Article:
Ready for water activities with swim lessons, safety tips

Instructor Cassie Ferlitch helps Alexandria Insley get comfortable floating on her back at the Southern Branch YMCA in Shrewsbury (Photo by Jeff Lautenberger)

Bathing suits are on, towels and goggles are packed and you are ready to hop in the family car and go to the pool.

Not so fast!

There are a few things you and your kids should know before taking a trip to the local swimming spot and diving in.

“The important thing is for (children) to know how to swim,” said Rebecca Carver, aquatics director for the southern branch of the YMCA. “But knowing how to swim doesn’t necessarily make them drown-proof.”

When should lessons start?

Children younger than 1 year old can begin to learn about the water.

“When my 9-month-old is in the bathtub, I get his face wet,” Carver said about getting her son used to the water. “I encourage parents to dump some water over their (children’s) heads — obviously not with soap — so they aren’t afraid when they get in the pool.

“They don’t see a difference between the tub and the pool. Water is just water.”

Carver also suggests practicing floating techniques in the bathtub and getting preschool-age children enrolled in swimming lessons.

Karen Ruppert, aquatic director for YMCA’s York branch, agrees with Carver.

“Expose children to the water early, so they become water acclimated,” she said.

Basic lessons also can start by the time the child is 6 months old.

The Jewish Community Center and YMCA offer parent-and-child classes and swimming lessons for older children based on standards set by the American Red Cross.

The classes teach children “to be aware of the water around them but they don’t teach (children) that they are going to automatically be safe in the pool,” said Patty Neidigh, aquatic director for the York JCC.

Can parents learn, too?

It’s never too late to learn to swim.

The YMCA and JCC offer programs for adults.

Some locations even offer joint classes for parents and older children.

But Neidigh offers one caveat on learning to swim at the same time as your kids.

“Children are very honest and will pick up on an adult’s fears,” she said. “You don’t want to get discouraged by a child saying, ‘You don’t know how to swim? Well, I know how to swim.’”

Neidigh also said children often learn better with others their own age and from instructors other than their parents.

“Kids sometimes want to hold on to Mom or Dad if the parent is right in the pool with them.”

If it can inflate, it can deflate

If your child doesn’t know how to swim, or isn’t confident swimming without help, don’t rely on flotation devices while in the water.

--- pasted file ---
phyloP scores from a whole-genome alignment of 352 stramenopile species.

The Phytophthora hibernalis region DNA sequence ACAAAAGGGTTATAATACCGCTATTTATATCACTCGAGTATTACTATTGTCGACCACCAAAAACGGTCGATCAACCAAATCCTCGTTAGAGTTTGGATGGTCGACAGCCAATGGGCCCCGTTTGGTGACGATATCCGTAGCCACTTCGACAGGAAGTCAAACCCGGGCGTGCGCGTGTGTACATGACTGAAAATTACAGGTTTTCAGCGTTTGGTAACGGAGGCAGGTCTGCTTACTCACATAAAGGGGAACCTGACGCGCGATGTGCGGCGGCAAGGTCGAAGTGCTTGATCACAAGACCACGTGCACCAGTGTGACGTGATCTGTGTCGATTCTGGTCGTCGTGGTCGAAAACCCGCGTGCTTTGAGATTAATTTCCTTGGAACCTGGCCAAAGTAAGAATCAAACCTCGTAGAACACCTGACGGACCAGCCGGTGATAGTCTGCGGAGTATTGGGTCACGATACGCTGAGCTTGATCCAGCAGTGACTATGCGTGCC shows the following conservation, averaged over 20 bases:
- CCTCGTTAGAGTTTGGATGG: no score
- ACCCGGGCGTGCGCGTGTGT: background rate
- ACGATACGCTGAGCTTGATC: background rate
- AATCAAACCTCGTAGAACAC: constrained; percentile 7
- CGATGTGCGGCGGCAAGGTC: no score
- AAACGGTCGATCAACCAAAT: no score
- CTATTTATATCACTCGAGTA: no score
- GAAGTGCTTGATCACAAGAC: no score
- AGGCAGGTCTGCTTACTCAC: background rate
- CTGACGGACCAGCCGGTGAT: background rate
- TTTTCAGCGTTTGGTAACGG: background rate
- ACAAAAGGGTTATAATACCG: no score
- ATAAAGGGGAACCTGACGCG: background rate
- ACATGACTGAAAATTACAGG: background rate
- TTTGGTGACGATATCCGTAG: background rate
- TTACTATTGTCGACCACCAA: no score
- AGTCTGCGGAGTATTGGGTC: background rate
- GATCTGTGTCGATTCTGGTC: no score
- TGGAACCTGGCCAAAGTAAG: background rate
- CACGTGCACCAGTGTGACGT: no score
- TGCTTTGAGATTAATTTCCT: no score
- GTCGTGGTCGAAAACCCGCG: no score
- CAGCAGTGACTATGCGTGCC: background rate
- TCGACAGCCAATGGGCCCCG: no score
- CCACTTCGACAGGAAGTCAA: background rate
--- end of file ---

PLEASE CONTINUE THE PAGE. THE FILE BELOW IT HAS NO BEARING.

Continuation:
“They shouldn’t only rely on a flotation device; that’s why they’re called that,” Neidigh said. “They are swimming aids … children shouldn’t be left alone with them on.”

Many local facilities, including the southern branch of the YMCA, don’t allow inflatable armbands — also known as water wings or swimmies — in their pools.

“The only approved safety device is a life jacket,” Carver said. “If (a flotation device) can be inflated, it can deflate.”

Never swim alone

Even if a child is comfortable in the water, parents should teach him or her never to swim alone — a rule everyone should follow, Carver said.

“Accidents can happen,” she said. “Never leave your children unattended.”

Ruppert agrees.

“Even as an adult, you might go out and run alone, but I wouldn’t suggest you swim alone,” she said. “There needs to be someone there, even with the most accredited swimmers.”

It’s also essential to teach young children why the water is dangerous instead of using “no” as a crutch, Carver said.

“Even if you are afraid of the water, take the time to explain why your child can’t go in the pool,” she said. “If you are just telling them ‘no,’ then they’ll think something is wrong and they will become afraid.”

And a cycle of fear could perpetuate.

“Many parents who bring their children to learn to swim … are fearful of the water. They don’t want their children to have the same fear,” Ruppert said. “Get (your children) in a program with instructors who have the skills and knowledge to work with your children safely and get them proficient in the water.”

Learn to swim

Several York County facilities offer learn-to-swim classes for swimmers of all ages and skill levels. To learn more, visit the following:

    The YMCA of York and York County —

    The York JCC —

    The YWCA York —

    American Red Cross —

Some school districts also offer lessons. For details, contact your district.

Do you have a pool or hot tub?

The National Swimming Pool Foundation developed an online safety course for home pool and hot tub ownership and maintenance.
Topics include the risks of ownership and operation, maintenance, safety equipment, preventing hazards and responding to emergencies.
The cost is $19.95 for the two-hour, web-based course.
To enroll or learn more, visit

Staying safe at the beach

Patty Neidigh, aquatic director for the York JCC, offered a few tips for families who plan to visit a beach this summer.

  1. Unlike pools, the beach has waves, which adds another component of danger to the water. Talk to your children about waves, undertows and rip tides and the dangers of each.
  2. Always know where the lifeguard is and stay within posted swimming areas.
  3. Listen to the lifeguards.
  4. Children should also make sure Mom and Dad always are watching them, too, so they don’t get lost on the beach.
  5. If you or your child does get lost, find a lifeguard immediately.

Brittany Wilson

I'm an Assistant Sports Editor at the Daily Record/Sunday News. I'm a proud Penn State grad and a New Jersey native living on the West Shore. Two of my favorite things are a good book and a long swim -- just not at the same time. Contact me by emailing or on Twitter @brittanylion.

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